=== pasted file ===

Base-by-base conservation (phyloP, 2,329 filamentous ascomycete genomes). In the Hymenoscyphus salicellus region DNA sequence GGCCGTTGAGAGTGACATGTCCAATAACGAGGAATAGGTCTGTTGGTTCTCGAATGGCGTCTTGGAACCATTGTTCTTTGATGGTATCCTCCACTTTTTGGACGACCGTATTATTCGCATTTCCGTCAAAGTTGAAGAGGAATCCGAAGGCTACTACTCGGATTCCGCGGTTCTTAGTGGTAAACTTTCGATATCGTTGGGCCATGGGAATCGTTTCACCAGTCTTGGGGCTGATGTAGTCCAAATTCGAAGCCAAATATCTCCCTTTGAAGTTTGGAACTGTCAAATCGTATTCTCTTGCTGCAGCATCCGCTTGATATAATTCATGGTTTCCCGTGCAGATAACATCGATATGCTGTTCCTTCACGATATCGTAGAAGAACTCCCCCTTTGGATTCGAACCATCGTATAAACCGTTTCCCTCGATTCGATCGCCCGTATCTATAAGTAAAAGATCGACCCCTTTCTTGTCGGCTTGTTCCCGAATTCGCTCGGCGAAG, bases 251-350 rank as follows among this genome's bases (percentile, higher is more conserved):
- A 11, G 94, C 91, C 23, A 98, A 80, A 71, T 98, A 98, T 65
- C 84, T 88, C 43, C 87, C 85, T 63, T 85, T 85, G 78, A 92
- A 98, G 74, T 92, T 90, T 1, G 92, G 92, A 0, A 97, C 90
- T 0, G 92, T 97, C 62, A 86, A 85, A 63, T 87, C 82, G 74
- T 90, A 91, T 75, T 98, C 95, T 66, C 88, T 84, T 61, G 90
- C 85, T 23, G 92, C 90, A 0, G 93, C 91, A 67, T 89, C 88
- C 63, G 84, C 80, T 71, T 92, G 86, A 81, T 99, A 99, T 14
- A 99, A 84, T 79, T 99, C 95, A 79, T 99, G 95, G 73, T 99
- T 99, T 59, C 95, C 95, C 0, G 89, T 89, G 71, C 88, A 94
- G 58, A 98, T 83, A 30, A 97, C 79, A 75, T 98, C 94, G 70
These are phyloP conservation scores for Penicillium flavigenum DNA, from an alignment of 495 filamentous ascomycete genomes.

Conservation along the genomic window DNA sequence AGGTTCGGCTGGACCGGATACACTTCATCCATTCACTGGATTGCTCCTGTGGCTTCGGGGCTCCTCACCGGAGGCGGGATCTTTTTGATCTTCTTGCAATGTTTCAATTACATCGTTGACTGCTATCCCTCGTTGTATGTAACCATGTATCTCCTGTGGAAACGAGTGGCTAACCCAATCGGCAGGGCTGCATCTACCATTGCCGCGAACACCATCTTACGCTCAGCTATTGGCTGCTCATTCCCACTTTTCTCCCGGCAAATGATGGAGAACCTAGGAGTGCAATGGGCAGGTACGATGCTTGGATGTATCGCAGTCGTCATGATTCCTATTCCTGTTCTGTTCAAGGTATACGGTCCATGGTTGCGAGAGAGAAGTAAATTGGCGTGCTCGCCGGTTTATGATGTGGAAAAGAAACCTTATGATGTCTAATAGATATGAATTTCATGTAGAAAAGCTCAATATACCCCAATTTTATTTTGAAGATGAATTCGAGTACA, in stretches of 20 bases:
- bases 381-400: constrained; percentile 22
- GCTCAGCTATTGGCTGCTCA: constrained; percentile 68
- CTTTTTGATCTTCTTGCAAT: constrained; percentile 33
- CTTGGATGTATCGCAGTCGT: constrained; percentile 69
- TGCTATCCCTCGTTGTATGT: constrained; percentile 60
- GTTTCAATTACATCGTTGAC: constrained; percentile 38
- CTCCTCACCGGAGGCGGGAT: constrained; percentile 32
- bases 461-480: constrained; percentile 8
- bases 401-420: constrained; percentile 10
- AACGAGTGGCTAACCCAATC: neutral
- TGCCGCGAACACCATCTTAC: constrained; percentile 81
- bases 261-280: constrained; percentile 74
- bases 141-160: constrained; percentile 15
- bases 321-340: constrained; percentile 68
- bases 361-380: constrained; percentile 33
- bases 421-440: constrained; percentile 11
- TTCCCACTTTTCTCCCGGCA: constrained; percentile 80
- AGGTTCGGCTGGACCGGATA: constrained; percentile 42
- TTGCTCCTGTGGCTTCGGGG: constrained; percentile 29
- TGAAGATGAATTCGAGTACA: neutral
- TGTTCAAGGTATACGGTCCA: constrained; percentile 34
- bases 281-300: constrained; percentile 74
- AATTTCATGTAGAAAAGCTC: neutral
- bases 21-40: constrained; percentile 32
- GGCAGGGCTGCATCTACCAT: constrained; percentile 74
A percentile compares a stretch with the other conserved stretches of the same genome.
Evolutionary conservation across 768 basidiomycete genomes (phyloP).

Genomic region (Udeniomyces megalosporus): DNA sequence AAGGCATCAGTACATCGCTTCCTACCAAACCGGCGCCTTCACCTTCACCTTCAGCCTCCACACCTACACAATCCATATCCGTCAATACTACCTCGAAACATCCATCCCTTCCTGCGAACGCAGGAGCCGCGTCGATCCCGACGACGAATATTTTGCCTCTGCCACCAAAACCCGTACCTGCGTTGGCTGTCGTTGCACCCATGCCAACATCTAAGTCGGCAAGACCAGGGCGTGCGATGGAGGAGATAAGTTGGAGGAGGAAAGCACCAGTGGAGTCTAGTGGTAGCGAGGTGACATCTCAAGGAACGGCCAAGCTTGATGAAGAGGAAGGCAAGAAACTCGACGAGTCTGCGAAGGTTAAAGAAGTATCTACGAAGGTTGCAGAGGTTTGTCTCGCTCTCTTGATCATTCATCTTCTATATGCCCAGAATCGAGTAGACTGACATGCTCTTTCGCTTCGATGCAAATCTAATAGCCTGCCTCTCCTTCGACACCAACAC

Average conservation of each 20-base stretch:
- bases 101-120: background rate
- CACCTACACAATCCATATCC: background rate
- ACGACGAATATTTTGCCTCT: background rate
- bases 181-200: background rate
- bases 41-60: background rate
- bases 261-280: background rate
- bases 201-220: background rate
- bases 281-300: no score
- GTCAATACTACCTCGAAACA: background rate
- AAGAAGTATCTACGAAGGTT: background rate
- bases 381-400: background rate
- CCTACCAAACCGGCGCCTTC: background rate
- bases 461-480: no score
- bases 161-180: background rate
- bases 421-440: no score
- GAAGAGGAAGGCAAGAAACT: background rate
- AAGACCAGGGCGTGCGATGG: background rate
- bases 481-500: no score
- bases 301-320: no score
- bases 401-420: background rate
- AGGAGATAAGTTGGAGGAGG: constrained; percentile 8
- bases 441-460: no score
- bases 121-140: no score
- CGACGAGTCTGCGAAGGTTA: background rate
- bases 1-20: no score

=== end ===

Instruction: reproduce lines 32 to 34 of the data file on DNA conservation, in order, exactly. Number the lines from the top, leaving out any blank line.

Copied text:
- TTGCTCCTGTGGCTTCGGGG: constrained; percentile 29
- TGAAGATGAATTCGAGTACA: neutral
- TGTTCAAGGTATACGGTCCA: constrained; percentile 34